Why are we there?
- Endemic/epidemic disease
Uzbekistan: Latest MSF Updates
This is an excerpt from MSF's 2014 International Activity Report:
Doctors Without Borders/Médecins Sans Frontières (MSF) continues to work to improve the quality and availability of treatment for tuberculosis (TB).
Uzbekistan is one of many countries in Central Asia with high levels of drug-resistant TB (DR-TB), a form of the disease that does not respond to the standard first-line drug regimen. Access to diagnosis and good-quality care is still limited and the vast majority of people with DR-TB remain undiagnosed and untreated.
MSF believes that introducing new approaches to diagnosis and treatment of TB—such as ambulatory care, rapid diagnostic tests, and a comprehensive patient support program including education, psychological support, transportation, food packages, and financial aid—will help increase adherence to treatment and control the spread of the disease.
TB Program in Karakalpakstan
In the Autonomous Republic of Karakalpakstan, MSF runs a TB program in collaboration with the Ministry of Health, helping patients manage the side effects of their drugs and providing psychosocial support to improve treatment adherence. In 2014, over 2,000 patients were enrolled for first-line TB treatment and 607 for DR-TB. Many patients underwent treatment on an outpatient basis, so they avoided the additional stress of hospitalization. During 2014, MSF continued to enroll multidrug-resistant TB patients on a shorter, nine-month regimen instead of the usual two years. The first people who started the regimen in 2013 finished their treatment, and MSF will continue to monitor them for 12 months to check that the TB does not return.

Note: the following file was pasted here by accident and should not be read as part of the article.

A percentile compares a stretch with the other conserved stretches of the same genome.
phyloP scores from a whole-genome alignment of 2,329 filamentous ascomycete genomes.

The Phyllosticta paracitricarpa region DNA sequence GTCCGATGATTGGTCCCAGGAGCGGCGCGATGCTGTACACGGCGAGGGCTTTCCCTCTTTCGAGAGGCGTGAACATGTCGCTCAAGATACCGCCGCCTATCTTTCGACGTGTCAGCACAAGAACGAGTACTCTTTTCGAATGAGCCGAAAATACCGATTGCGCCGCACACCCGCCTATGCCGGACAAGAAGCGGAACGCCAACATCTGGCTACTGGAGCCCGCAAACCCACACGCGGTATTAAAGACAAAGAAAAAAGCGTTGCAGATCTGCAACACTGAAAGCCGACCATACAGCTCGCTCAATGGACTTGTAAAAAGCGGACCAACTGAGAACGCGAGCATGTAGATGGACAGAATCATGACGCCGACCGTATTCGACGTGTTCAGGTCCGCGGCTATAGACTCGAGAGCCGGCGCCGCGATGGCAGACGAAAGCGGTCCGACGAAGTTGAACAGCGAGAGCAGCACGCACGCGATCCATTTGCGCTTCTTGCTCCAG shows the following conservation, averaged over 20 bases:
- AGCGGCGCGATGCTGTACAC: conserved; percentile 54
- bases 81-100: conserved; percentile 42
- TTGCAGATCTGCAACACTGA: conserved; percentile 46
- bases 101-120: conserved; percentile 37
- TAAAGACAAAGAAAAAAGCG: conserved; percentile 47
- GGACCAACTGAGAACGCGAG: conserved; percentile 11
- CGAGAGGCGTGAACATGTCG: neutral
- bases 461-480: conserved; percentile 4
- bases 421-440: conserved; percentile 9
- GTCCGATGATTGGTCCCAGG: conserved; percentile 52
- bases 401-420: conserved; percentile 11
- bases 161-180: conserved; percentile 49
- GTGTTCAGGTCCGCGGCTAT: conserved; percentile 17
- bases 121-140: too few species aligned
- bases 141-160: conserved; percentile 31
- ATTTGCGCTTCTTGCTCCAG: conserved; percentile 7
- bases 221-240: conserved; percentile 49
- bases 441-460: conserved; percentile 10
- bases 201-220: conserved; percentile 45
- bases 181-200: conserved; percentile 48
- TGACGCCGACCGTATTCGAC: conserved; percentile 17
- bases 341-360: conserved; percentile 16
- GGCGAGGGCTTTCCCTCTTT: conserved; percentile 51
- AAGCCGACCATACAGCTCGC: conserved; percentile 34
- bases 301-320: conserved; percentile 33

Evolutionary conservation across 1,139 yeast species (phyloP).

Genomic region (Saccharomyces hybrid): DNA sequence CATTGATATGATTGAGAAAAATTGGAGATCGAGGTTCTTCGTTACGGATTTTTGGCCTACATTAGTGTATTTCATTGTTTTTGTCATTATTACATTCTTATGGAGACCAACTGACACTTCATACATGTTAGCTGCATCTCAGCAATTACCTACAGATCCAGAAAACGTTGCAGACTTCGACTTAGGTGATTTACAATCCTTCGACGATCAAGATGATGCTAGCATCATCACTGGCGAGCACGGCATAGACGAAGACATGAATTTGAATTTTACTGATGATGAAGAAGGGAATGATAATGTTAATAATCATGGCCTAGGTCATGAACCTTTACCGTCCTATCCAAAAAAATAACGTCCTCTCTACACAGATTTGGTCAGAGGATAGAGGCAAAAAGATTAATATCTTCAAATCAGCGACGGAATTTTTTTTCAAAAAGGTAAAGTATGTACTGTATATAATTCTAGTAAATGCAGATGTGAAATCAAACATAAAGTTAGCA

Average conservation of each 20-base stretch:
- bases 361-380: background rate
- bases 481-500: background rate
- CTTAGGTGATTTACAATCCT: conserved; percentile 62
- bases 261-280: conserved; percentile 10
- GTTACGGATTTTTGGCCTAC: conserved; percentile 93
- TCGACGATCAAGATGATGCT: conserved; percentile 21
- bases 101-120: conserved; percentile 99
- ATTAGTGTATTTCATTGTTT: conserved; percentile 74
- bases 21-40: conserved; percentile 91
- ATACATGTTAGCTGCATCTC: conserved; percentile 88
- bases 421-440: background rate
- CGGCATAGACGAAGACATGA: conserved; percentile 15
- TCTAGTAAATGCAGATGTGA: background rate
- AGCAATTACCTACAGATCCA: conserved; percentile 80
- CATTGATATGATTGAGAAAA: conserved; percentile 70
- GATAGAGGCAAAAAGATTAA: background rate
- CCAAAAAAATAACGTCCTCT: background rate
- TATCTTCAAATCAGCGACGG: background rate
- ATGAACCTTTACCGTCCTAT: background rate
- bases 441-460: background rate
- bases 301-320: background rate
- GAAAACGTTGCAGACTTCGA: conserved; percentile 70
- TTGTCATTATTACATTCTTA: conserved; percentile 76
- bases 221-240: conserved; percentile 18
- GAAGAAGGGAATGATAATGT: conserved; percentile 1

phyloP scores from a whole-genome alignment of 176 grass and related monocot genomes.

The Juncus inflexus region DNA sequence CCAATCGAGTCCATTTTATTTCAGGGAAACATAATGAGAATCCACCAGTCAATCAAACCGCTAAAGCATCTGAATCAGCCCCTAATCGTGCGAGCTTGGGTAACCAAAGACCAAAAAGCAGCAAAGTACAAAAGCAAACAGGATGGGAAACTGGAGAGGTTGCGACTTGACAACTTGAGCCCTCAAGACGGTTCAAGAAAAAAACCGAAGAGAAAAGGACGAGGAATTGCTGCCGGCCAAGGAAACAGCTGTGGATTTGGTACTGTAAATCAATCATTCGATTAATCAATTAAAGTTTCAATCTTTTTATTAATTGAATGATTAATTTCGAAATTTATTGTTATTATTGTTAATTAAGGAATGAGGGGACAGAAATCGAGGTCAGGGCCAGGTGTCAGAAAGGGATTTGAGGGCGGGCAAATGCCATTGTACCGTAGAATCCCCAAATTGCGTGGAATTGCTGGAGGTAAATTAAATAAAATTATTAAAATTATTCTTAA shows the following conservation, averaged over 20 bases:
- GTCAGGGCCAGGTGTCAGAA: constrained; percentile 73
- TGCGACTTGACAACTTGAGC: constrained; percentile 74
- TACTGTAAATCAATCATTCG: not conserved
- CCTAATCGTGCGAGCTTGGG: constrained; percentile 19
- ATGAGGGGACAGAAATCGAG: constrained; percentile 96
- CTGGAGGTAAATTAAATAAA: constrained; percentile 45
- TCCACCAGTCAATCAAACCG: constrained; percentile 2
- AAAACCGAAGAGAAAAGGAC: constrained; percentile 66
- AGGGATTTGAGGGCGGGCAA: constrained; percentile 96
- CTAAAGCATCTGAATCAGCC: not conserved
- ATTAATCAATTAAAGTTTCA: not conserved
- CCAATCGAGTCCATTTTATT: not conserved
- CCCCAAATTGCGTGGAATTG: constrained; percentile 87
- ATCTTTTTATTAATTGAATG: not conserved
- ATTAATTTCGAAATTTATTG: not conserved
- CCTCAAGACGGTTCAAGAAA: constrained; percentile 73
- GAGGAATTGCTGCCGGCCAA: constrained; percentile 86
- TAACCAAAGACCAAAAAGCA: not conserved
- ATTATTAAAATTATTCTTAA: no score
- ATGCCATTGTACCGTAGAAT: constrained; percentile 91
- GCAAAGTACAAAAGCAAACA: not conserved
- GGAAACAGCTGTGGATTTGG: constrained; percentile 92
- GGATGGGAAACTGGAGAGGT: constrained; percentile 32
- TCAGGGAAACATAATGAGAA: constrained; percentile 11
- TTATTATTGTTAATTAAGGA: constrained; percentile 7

Treating HIV in Tashkent
MSF is also seeking to address the developing HIV epidemic in Tashkent, Uzbekistan’s capital city. Teams continued to work at the Tashkent City AIDS Centre, and a total of 671 people were started on antiretroviral treatment. Psychosocial activities such as counseling were also provided.
At the end of 2014, MSF had 246 staff in Uzbekistan. MSF first worked in the country in 1997.
Rakhatay, MDR-TB patient
“I had been treated for TB in our local hospital for over a year. There was no effect. Then I was lying at home. I guess God had pity on me, for you [MSF doctor] came to my house and told me that treatment is available. At that time I couldn’t even talk to you, I could only listen.
“It’s my daughter Kunduz, it’s thanks to her I started my treatment anew. She convinced me; she told me that I should go for this treatment.
"Now I am taking drugs. Before, I could not eat: I could only drink black tea from a spoon. I couldn’t even raise my head. Thanks to God, now I can sit and even move around.
“I never miss even one day of drugs. There are nurses—Amangul, Umyt, Muhabbat—they bring me medicines. They are all such nice people; they coax me like a child, and make up different tricks so I don’t even notice how I have swallowed the medicine.
"I am so thankful to them; I have reached such a good state of health now.”